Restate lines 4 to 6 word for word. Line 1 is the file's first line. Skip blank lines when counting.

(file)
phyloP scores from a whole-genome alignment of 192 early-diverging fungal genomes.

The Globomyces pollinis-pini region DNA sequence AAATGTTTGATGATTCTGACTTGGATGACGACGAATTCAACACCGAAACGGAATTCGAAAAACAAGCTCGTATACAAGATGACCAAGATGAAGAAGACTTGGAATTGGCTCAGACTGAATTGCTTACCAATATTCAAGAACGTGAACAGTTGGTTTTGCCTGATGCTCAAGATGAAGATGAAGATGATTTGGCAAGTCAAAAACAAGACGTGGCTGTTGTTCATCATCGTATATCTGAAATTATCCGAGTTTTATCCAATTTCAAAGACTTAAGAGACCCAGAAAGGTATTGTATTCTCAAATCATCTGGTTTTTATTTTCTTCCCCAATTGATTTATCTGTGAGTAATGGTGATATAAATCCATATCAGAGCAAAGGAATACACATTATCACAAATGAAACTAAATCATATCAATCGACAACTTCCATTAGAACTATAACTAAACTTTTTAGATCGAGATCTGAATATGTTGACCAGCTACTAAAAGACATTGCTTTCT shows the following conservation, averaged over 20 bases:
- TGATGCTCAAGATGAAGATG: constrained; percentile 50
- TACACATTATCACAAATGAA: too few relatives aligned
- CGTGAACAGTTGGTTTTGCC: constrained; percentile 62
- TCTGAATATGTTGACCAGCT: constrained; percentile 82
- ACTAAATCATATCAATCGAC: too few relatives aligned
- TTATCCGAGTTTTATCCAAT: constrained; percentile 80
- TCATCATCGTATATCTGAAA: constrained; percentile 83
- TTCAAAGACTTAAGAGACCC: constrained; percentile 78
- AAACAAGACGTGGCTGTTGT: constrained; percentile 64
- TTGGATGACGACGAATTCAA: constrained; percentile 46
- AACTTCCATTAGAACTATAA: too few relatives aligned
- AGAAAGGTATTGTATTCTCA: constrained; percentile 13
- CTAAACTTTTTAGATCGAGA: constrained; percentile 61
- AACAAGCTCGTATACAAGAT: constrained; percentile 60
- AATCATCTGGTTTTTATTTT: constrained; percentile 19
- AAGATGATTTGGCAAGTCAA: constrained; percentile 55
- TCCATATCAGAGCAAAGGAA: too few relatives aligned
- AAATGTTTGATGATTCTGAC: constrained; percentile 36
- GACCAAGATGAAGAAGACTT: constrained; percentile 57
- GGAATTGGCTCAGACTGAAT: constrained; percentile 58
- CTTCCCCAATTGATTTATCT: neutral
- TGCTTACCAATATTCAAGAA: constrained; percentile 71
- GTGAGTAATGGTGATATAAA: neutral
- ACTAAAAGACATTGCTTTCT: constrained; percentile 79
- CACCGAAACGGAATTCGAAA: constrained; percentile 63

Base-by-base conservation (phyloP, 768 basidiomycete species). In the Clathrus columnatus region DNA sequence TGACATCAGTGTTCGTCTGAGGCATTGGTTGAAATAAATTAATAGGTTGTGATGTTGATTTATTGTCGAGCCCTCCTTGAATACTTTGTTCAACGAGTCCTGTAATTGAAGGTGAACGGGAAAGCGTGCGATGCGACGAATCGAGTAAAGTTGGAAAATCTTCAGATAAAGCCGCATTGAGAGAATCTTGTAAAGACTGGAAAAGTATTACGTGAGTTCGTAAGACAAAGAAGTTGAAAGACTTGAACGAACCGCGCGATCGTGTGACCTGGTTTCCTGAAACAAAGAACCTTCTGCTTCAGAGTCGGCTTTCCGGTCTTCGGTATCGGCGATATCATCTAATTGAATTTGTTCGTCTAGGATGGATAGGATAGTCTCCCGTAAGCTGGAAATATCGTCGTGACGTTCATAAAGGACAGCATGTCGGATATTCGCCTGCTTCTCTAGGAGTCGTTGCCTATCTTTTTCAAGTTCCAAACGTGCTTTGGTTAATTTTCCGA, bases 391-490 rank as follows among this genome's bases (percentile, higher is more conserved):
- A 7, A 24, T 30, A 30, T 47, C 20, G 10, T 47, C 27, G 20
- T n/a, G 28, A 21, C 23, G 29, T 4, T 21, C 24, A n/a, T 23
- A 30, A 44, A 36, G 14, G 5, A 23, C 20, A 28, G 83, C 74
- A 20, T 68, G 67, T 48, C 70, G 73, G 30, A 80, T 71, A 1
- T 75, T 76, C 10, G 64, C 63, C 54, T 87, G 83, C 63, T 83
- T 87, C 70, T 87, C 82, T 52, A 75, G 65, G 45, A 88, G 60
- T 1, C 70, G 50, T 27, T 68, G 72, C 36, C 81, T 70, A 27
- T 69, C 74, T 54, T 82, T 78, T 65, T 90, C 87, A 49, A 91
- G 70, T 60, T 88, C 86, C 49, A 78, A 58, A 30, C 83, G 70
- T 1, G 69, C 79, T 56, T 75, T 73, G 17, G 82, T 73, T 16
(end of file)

- TACACATTATCACAAATGAA: too few relatives aligned
- CGTGAACAGTTGGTTTTGCC: constrained; percentile 62
- TCTGAATATGTTGACCAGCT: constrained; percentile 82